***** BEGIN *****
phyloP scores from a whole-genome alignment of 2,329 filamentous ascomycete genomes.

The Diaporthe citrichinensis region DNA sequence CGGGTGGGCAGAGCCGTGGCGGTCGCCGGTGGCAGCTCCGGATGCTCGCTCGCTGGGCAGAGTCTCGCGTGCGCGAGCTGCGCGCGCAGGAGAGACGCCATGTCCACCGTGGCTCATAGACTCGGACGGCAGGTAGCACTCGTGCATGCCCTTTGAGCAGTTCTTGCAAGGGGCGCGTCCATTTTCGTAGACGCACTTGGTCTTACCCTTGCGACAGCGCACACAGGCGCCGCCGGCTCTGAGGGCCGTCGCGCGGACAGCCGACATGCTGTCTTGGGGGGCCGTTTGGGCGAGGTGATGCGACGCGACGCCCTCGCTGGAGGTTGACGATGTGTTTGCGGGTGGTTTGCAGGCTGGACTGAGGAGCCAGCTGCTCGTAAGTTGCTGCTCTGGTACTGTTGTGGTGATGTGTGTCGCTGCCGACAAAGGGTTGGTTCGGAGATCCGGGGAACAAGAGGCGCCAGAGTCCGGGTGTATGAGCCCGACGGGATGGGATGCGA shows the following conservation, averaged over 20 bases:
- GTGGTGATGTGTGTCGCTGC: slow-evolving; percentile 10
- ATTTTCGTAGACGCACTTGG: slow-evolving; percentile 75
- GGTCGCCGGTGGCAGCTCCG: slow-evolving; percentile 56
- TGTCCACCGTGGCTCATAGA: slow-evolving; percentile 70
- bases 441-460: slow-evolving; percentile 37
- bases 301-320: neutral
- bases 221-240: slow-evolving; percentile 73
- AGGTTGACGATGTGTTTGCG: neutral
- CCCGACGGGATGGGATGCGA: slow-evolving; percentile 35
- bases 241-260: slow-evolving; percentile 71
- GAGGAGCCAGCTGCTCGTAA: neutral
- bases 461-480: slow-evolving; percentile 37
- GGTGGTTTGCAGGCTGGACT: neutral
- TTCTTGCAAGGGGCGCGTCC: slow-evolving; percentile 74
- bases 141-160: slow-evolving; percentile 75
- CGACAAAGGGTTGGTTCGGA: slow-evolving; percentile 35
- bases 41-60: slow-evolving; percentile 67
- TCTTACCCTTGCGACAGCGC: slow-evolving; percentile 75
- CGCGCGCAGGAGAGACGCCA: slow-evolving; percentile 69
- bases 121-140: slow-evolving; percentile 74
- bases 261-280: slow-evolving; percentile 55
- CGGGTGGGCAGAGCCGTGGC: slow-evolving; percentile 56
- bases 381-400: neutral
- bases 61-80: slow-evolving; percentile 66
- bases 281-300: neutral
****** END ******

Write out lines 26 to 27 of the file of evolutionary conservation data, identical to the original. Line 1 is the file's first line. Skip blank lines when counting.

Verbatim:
- bases 61-80: slow-evolving; percentile 66
- bases 281-300: neutral